Mr Cook : That is part of the response to STEM more broadly that the ministerial council agreed to in December last year. So there is now a national STEM strategy that is dealing with a range of things, including looking at the scope of years 6 and 10 science and ICT assessments. Part of that is also about gender. But do we collect state and territory data in relation to participation? We do not as a rule. We can, but it is all state data; the states collect it themselves and it is dealt with at state level.

Senator LINES: I guess we do need that national picture of what is actually happening. If it is a problem in Western Australia, then I imagine that is across the states.

Mr Cook : That is an explicit recommendation of our STEM strategies. Just to outline that: a request to develop national reports to chart national change in a range of STEM data—for example, STEM participation, including a focus on girls, lowest years and Indigenous students. That work will actually now be done as a result of this report the council has agreed to.

Senator LINES: And when can we expect some first results on that?

Mr Cook : I do not think that will take too long, but this is the responsibility now of senior officials of all states and territories. The first meeting of that group is in the very near future.

Senator LINES: Whatever comes out of that, that will be the first benchmark?

Mr Cook : There would be other information that we would have from other reports, as Mr Randall said. The Chief Scientist report and things like that, but from a national perspective of all education systems working together, that would be the first time all education departments have worked together to actually share and report the data simultaneously.

Senator LINES: Mr Randall, does anyone take a national look at what is happening with girls particularly, up to year 10, with their marks in science? Are we seeing girls are failing at science, are they doing well at science? Is there any of that kind of assessment being made?

Mr Randall : With the data we collect, and I do not have the report in front of me, we go back to our last sample science assessment, where we look at year 6 students and we will have that report from a boys-girls—

Senator LINES: It is there in NAPLAN, I guess.

Mr Randall : The report will be on our website. I am happy to provide that link or answer that question more specifically.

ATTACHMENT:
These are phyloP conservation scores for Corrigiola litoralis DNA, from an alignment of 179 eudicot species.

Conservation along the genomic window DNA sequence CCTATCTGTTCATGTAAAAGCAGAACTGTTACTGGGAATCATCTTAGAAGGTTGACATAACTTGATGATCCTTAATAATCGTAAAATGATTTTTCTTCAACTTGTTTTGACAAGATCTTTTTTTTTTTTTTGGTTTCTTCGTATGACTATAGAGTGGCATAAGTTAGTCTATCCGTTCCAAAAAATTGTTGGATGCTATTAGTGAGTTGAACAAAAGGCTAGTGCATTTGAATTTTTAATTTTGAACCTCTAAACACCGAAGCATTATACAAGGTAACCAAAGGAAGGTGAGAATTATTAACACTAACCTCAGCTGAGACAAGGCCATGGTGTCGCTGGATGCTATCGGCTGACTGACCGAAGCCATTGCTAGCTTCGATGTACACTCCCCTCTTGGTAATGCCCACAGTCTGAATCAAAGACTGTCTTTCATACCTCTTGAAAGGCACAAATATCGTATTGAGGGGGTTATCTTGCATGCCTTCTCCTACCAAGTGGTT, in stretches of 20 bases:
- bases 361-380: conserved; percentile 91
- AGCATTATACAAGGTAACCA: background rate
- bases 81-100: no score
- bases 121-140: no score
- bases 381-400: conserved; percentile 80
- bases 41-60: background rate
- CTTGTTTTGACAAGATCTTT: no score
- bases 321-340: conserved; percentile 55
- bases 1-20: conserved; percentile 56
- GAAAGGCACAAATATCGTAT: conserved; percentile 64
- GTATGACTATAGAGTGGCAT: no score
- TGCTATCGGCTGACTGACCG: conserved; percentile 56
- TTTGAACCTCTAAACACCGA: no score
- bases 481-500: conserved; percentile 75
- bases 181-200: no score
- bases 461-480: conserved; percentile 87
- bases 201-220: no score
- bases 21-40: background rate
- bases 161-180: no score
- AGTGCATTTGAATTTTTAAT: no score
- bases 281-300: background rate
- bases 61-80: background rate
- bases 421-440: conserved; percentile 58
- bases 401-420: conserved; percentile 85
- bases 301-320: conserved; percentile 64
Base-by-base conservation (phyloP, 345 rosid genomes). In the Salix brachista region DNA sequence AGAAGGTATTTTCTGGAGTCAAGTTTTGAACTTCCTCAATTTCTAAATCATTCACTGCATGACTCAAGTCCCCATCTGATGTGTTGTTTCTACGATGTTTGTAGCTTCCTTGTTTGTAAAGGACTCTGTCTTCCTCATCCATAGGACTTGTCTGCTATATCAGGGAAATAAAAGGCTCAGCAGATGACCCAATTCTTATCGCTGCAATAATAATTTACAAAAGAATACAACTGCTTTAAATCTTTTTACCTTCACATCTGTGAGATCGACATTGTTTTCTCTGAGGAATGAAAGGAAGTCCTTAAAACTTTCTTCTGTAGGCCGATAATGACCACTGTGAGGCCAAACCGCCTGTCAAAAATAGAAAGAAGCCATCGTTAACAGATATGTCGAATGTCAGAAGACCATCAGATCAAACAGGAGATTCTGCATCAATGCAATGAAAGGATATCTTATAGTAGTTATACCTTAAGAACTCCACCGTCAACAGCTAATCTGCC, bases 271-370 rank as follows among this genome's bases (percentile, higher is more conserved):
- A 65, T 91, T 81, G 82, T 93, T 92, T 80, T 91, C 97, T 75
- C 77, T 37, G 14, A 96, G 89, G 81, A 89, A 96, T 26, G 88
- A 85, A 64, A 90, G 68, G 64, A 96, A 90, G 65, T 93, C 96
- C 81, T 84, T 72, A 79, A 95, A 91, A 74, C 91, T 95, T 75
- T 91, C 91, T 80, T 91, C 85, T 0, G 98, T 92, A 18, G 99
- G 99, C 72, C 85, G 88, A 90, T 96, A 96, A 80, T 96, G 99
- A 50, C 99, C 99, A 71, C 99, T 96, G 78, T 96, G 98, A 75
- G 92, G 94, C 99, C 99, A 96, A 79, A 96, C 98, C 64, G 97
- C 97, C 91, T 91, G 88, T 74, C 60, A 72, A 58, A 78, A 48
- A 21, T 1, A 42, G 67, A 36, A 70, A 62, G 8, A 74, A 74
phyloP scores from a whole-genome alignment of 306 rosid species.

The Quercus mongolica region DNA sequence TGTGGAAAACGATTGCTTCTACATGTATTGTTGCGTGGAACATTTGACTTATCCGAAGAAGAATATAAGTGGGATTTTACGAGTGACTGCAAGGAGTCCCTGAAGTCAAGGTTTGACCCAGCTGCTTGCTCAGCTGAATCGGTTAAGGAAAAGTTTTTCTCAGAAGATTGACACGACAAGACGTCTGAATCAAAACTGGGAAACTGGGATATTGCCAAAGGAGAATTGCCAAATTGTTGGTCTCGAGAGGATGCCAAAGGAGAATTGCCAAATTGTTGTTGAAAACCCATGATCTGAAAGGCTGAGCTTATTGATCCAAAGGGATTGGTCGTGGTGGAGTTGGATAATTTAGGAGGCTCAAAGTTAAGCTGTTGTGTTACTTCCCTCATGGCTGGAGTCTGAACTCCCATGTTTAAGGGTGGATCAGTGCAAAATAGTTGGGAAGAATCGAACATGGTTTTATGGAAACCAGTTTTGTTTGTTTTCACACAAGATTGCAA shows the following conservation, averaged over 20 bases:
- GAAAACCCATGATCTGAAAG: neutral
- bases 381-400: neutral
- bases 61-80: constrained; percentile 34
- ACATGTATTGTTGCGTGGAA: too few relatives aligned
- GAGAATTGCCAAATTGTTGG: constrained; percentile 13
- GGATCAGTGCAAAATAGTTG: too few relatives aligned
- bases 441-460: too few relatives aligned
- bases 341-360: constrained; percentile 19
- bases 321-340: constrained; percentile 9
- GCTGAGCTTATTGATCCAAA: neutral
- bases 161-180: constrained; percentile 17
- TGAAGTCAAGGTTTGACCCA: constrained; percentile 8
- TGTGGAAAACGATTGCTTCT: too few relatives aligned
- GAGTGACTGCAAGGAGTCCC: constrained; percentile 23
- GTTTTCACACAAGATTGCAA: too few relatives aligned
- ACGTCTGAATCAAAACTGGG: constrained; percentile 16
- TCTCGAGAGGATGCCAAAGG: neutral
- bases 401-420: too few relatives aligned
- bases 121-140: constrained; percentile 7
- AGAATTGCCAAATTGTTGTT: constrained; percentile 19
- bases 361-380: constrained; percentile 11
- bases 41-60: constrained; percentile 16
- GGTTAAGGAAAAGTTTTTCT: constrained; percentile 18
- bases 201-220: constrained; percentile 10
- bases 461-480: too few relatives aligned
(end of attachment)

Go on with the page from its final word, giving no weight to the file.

Senator LINES: Yes, it would be good to see what is actually happening.

Mr Randall : If I could go back, I have been reminded that—I think I had in mind, in part, your question about the participation in various science subjects. We do publish the national report on schooling, where we collect some data. The 2012 information—so I am acknowledging that—talks about in science the number and percentage of year 12 students enrolled in tertiary recognised subjects. The overall in science—so there is no disaggregation—is 52,673 students, or 49 per cent, in science; girls 52 per cent enrolled; boys 51 per cent. So at one level you can say there is no significant difference. Arguably, though, you would want to break that down and look at physics, chem, biology and other things like that, because in Western Australia, as I understand the data, there is probably a gender difference between, human biology and biology; and physics and chem.

Senator LINES: And is human biology part of what you classify as 'science', or is it 'biology'?

Mr Randall : No, we have developed a senior secondary curriculum in 15 subjects, so there is a senior secondary curriculum available developed nationally. Western Australia, as I recall, is the only state that differentiates 'biology' and 'human biology'. We have a national senior secondary curriculum in biology and, yes, that and human biology would be 'science'.

Senator LINES: We like to be outliers in WA, for historical reasons I think. Going back to my question about you currently investing in the current sites of ICT and civics and citizenship sample assessments; you told us a bit about that. What is the sample size of those tests?

Mr Randall : Do you recall, Dr Rabinowitz?

Dr Rabinowitz : Yes, it ranges between 5,000 to 6,000 across two year levels. So 10,000 to 12,000 in year 6 and year 10 combined.

Senator LINES: How are they carried out and measured?

Dr Rabinowitz : We take a representative sample nationally and within each state and territory, so about 300 to 320 schools to get the 6,000 or so kids per year.